Travel stat collator Numbeo lists the overall level of crime in Cusco at 48.7, which is considerably less than many other major towns on the continent (some of which push into the high 80s on the same metric!). There are especially low risks of being insulted, becoming a victim of car theft, or being victimized on a racial basis.
In fact, we’d say that the main risks in this mountain town of Peru lie on the trails. Yep, from the zigzagging staircases of the ancient Inca route to Machu Picchu to the soaring passes of the Salkantay Trek, those are the situations where you’ll probably need your wits about you the most!
Montevideo sneaks onto our list of the safest cities in South America on account of the fact that it’s the capital of Uruguay. That’s officially the safest place on the continent as per the Global Peace Index, an Institute for Economics and Peace measure that considers crime stats, the risk of conflict, and the degree of militarisation in society.
Sadly, crime rates in Montevideo itself are slightly higher than the national average. However, that’s to be expected of the big and bustling first city. The payoff is that you’ll get to see some wonderful sights and explore amazing attractions, which together offer a fantastic intro into one of the less-visited corners of the continent…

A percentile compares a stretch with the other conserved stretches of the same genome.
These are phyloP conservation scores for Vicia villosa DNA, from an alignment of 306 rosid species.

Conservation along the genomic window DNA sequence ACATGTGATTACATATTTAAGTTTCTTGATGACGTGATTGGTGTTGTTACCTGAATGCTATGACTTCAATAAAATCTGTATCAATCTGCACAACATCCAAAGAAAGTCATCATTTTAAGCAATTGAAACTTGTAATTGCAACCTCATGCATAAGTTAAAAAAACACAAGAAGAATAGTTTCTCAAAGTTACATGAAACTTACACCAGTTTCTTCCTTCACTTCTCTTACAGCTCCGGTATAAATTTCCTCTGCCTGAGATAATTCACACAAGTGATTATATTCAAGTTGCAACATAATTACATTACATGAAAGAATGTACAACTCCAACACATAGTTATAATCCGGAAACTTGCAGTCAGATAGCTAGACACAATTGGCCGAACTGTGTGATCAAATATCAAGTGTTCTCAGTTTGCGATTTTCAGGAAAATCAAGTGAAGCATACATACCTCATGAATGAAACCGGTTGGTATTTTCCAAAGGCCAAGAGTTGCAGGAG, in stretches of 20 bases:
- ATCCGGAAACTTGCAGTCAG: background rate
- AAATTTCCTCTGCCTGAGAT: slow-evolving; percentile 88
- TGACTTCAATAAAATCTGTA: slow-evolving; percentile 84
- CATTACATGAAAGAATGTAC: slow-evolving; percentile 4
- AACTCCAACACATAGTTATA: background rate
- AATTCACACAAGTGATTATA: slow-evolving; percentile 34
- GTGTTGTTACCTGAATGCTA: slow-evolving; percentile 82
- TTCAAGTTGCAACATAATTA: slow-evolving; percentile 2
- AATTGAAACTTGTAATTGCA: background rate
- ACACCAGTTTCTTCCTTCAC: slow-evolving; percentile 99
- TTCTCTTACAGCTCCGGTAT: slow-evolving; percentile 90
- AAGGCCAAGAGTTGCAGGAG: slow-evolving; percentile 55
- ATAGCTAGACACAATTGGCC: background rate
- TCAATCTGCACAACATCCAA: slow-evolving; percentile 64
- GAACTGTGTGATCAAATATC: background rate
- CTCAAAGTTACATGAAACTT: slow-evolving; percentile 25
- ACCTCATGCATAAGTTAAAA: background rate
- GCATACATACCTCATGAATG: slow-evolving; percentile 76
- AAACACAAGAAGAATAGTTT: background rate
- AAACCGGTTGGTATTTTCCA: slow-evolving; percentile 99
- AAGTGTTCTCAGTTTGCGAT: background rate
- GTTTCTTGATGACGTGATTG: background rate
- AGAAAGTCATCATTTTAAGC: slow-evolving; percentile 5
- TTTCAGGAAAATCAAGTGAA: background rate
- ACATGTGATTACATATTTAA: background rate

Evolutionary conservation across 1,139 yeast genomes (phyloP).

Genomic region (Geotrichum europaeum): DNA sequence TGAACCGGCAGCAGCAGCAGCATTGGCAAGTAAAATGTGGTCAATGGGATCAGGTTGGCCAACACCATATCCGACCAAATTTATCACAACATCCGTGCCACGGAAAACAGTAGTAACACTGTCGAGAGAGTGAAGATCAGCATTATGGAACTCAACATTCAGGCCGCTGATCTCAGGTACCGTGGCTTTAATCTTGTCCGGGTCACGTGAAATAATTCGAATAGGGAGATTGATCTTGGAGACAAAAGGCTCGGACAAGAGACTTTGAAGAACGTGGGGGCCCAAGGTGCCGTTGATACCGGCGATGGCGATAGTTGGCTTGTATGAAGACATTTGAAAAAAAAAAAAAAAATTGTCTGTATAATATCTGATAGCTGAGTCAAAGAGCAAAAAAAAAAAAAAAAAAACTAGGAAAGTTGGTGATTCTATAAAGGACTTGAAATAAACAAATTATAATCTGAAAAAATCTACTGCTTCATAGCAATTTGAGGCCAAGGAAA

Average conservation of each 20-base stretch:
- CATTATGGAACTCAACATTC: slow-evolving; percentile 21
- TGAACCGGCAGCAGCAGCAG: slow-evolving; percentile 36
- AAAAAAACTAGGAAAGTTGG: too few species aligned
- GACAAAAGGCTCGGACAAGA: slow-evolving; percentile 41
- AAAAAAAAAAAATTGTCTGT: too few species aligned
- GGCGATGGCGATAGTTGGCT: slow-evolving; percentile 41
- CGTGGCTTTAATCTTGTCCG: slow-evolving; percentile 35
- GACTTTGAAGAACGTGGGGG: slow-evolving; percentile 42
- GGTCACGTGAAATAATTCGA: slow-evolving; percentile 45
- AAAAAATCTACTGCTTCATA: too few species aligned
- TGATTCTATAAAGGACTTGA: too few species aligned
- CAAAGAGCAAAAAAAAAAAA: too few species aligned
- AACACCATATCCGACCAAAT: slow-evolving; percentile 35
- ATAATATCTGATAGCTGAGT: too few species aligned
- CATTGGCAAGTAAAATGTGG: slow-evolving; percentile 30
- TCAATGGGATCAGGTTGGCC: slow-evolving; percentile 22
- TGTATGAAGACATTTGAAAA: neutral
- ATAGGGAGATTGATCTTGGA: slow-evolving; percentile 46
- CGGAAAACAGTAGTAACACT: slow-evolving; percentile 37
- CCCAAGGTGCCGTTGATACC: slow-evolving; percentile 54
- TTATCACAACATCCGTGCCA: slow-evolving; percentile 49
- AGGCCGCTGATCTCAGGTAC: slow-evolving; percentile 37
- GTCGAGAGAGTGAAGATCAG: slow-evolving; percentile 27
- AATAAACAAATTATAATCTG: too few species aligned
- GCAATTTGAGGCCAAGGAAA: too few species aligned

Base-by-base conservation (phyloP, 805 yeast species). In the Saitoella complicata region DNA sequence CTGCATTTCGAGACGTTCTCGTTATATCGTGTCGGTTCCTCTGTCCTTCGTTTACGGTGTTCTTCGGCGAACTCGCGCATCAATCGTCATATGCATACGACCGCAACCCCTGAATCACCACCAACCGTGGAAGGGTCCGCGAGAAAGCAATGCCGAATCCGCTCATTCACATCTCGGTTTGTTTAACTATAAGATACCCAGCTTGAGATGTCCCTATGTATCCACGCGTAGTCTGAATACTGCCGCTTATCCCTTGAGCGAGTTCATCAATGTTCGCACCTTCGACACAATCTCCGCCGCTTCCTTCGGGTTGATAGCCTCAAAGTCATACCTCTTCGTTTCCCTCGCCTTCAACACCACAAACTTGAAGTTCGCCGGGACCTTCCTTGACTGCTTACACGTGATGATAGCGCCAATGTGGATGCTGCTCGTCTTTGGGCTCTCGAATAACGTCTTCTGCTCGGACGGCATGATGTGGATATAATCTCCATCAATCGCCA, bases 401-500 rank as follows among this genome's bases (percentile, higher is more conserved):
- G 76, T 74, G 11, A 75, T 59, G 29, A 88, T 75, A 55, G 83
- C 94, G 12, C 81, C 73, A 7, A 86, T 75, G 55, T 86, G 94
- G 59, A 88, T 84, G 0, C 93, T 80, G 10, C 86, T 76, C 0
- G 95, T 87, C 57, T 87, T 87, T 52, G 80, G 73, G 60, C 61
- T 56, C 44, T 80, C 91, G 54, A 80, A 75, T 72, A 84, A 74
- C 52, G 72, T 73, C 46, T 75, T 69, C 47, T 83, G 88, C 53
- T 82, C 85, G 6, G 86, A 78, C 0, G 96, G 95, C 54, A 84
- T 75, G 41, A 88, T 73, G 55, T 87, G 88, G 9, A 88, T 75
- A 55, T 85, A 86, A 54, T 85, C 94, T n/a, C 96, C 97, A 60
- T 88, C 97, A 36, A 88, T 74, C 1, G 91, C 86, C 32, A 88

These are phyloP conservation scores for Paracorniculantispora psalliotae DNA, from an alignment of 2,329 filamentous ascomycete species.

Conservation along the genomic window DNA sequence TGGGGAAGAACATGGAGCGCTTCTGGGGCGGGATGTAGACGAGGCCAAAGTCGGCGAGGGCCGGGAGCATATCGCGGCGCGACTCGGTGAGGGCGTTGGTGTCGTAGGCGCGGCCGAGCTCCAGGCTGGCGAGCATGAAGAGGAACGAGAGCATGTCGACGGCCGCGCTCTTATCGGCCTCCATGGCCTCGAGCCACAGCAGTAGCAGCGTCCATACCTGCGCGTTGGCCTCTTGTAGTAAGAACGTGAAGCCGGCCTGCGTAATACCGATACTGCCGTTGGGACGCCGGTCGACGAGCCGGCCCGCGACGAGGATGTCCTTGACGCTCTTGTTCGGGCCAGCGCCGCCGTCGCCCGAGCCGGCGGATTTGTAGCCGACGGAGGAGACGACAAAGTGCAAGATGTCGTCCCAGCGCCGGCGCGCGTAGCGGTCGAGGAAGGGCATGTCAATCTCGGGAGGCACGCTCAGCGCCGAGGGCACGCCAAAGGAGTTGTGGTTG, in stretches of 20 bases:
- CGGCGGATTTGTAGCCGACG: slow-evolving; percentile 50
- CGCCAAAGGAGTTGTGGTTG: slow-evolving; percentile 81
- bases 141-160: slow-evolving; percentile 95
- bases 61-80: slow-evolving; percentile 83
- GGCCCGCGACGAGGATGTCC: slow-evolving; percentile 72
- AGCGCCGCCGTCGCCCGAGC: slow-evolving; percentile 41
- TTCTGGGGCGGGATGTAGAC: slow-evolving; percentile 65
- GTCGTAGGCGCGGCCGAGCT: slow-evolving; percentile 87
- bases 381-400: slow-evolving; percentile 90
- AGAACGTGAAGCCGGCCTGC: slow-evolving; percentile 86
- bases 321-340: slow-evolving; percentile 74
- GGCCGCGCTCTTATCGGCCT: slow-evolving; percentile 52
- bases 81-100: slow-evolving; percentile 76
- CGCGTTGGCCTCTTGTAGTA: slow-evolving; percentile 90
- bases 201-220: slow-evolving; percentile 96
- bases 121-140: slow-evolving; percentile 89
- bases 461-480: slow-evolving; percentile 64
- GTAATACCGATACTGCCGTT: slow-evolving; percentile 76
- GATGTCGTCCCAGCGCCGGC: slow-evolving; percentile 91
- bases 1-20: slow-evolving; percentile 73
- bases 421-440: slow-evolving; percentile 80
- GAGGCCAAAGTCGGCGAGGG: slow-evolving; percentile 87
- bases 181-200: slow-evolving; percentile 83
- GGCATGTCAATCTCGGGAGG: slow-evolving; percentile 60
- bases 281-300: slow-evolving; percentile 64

Start on the lovely main square of Plaza Independencia, where Art Deco skyscrapers loom up on all sides. Then, head across to leafy Prado Park or the glinting beaches of the Pocitos area, where you can chill under tropical boughs or listen to the waves lapping in. There are also plenty of excellent museums, especially one that’s dedicated to Gaucho culture.
Punta Arenas, Chile
Punta Arenas is right at the very end of the world. Seriously, go much further and you’ll drop into the Magellan Strait and the next piece of land will be mighty Antarctica. The town is mainly used as a gateway to the reserves of Chilean Patagonia and as a jump off point for exploring the South Pole and Mount Vinson. It’s also pretty darn safe…
Numbeo returns an overall crime stat in the green 20s for Punta Arenas. That translates to a “very low” or “low” risk of pretty much anything bad happening, from robberies to hate crimes to classic travel scams. A lot of that is down to the low population. Just 127,000 people live here permanently. You’re almost outnumbered by penguins!